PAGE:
Category Archives: Nature

The Nativists and Me

Some common seed-dispersal systems. (Illustration: David Plunkert)

Certain aspects of spring make me squirm. Particularly those related to advice on what I should and should not plant. Even what I should actively eradicate. Insistent voices and ubiquitous manifestos inform me that I must limit myself to native plants—that is, those established before European and African settlement—and wage war on all others. Which you might think is mere hyperbole on my part, but that is not so. The desire to make my local environment resemble what it might have looked like before 1492, when Columbus crossed the ocean blue, is what drives the definition of “native” in a booklet just published by the Maryland Native Plant Society. Which makes me wonder why this document was not produced by a printing press, invented circa 1440, instead of some digital device available only recently.

On the surface, I have at least two problems with people who espouse this sort of nativism. First, I am not convinced that they love nature nearly as much as they claim. If they did, they would readily embrace an essential aspect: constant change. Which is particularly important these days since phenomena such as global warming are rapidly accelerating the rate of this change. Meaning that trying to make current vegetation resemble that of previous centuries, where the natural and man-made environment was decidedly different, is maladaptive, at best. If they must mess with Mother Nature, they might better ask what her future needs were and attempt to meet them. Second, they do not seem to understand the inherent futility of their efforts. Both plants and animals, including the human kind, are set up to spread. The salient difference between flora and fauna is that the former relocate by more subtle means. Say, through seed dispersal. And between autochory—most notably the use of gravity—and allochory—wind, water, animals and humans—them flora sure do get around. Of course, much of seed dissemination is polychorous, which makes those nativists that come down particularly hard on the human-vectored sort of dispersal come across as somewhat silly.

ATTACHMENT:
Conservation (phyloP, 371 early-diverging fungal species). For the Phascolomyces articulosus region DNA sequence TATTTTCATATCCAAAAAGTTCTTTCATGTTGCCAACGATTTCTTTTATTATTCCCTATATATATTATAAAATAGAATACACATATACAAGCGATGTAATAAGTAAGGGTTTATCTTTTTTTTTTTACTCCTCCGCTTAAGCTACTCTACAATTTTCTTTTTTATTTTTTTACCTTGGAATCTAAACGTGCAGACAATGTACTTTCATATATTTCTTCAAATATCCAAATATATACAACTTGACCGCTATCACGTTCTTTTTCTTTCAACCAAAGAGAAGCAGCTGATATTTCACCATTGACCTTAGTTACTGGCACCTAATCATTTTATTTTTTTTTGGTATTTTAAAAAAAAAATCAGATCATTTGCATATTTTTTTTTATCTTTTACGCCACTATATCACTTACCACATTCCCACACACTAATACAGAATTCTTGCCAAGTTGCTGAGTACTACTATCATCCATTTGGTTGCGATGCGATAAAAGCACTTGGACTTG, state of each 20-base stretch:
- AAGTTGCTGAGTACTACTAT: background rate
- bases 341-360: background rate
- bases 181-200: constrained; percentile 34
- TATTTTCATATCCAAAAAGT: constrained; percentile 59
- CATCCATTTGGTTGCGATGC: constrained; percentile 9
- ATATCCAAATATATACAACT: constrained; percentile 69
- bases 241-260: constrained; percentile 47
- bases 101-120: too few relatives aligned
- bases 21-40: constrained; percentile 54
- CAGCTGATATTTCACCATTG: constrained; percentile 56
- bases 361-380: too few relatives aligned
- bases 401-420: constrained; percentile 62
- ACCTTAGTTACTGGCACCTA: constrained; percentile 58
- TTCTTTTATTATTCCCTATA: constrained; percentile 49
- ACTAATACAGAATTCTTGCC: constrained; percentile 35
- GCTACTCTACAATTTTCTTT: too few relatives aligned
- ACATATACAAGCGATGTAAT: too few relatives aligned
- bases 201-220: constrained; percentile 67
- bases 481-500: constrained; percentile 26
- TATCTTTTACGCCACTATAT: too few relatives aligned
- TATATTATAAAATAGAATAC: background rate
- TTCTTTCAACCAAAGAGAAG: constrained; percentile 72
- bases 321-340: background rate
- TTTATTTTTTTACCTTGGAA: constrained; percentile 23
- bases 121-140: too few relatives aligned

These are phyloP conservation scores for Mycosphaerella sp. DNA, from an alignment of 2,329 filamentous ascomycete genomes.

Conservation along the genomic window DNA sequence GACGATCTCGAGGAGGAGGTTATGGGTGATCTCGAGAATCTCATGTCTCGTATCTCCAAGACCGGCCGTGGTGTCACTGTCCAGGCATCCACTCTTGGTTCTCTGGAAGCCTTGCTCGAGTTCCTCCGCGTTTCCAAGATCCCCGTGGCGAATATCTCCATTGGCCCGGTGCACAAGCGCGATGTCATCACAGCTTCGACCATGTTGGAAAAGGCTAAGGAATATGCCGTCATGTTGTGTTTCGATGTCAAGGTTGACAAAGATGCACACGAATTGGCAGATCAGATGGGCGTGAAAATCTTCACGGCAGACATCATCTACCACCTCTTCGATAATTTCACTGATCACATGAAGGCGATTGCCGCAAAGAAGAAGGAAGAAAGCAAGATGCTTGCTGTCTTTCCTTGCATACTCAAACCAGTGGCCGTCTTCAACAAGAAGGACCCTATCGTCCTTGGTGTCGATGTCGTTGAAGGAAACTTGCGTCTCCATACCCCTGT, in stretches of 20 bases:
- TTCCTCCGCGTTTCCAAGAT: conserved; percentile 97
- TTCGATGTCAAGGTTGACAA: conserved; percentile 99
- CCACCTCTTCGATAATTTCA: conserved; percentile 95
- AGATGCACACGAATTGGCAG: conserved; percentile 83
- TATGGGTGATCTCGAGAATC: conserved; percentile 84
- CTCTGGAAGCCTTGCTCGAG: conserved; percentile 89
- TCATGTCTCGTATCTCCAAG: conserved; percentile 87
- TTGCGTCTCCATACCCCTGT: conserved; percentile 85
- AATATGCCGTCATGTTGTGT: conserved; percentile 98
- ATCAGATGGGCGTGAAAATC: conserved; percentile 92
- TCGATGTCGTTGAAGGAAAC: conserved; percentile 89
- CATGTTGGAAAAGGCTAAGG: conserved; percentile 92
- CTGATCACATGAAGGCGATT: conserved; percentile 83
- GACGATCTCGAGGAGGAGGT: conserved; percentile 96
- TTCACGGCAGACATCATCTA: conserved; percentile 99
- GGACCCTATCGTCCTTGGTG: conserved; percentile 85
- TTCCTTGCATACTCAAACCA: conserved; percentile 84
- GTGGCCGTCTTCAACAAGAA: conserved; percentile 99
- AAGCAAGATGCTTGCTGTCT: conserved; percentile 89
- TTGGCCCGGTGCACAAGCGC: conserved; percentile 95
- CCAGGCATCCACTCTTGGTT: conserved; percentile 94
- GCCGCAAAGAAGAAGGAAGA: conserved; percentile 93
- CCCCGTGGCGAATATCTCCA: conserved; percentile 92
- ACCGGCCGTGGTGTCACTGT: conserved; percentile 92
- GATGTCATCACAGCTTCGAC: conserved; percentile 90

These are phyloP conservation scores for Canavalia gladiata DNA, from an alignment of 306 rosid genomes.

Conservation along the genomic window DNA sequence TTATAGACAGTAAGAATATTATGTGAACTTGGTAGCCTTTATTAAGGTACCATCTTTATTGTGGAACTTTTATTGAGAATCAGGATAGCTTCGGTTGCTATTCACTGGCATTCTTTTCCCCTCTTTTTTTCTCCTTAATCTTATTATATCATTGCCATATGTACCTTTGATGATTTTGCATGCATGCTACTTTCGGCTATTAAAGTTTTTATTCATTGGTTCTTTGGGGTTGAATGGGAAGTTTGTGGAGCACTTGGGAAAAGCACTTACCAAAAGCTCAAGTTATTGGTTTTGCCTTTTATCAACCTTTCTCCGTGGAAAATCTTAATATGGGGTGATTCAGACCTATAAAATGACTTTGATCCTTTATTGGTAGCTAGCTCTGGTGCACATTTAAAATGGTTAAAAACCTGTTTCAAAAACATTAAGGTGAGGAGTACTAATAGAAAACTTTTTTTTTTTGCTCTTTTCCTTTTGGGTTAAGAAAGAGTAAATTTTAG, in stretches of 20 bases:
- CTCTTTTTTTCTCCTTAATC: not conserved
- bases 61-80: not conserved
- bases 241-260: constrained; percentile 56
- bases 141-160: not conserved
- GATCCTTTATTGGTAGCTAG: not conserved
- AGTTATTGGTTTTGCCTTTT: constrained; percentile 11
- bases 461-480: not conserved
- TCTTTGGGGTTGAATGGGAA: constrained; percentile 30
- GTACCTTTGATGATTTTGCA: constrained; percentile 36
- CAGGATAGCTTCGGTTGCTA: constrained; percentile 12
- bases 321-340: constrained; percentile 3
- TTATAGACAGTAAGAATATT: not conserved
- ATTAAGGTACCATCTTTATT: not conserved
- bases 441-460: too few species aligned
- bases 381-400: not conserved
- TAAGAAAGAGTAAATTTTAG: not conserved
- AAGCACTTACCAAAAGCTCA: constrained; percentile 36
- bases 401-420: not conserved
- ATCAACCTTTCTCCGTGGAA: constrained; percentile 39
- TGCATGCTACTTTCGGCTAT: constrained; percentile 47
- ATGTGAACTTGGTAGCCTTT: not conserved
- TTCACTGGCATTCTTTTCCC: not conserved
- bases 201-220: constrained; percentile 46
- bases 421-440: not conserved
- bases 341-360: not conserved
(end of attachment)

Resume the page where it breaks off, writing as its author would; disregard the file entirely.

Deep down, there is another problem that I do not bring up with such nativists. Much like my father, who seemed to fear for his manhood each spring that my mother made him to lop off tree limbs and prune bushes, I—a non-native Marylander (here by way of Latvia, Austria, Germany, Michigan, Massachusetts and Alabama), a merely naturalized US citizen and a former displaced person—fear for my place in my present community, my adopted country and even the world as a whole at the start of each growing season. Because, invariably, I get sucked into discussions with those finding the likes of the multiflora roses and butterfly bushes on my riverbank offensive and then wonder just how they find me. You see, there is a political form of nativism that seeks to preserve or reinstate status for established inhabitants against the claims of newcomers and seems disturbingly similar to that of those seeking to reinstate some prior status of the riverbank.

The arguments used are certainly similar. And similarly questionable. They say, for instance, that the trouble with non-natives is that there are no natural predators to keep them in check. And that unchecked growth decreases biodiversity. Try telling that to our native beavers, who indiscriminately destroy the Japanese cherry trees, non-native but beloved, planted along the Tidal Basin and the native dogwood that I planted in memory of my mother. And to those humans, presumably native-born, who attack immigrants in our area and made life miserable for my family and five-year-old me when we arrived in Michigan. If diversity really is at issue, those nativists would beat on beavers, not butterfly bushes, which beavers blessedly leave alone. But they do not, any more than the other sort fights anti-immigration groups. Most would readily revert to 1965, when white people still comprised 85 percent of the population rather than rejoice that non-Hispanic whites will no no longer represent the majority by 2044.

Of course, nativists rarely seem to commit to reinstating the status of all plants or all people to anywhere near that of pre-colonial days. Few, for instance, show any interest in pushing for legislation restoring the status of Indian tribes. Even those who refer to them as “Native Americans” and admire their artifacts. And while dandelions are anointed by the Maryland Biodiversity Project and touted by the University of Maryland as nutrient-rich plants used by said Native Americans to treat a range of disorders, not many refrain from ripping those pretty but pesky natives from their lawns. Much like my mother in Michigan, who sought total annihilation as my father and and I stood by and smirked. (Monoculture lawns seem to be suburbanites’ sacred sites. When I worked in Washington, a colleague from posh Potomac said in all seriousness, “We have been invaded by violets.”)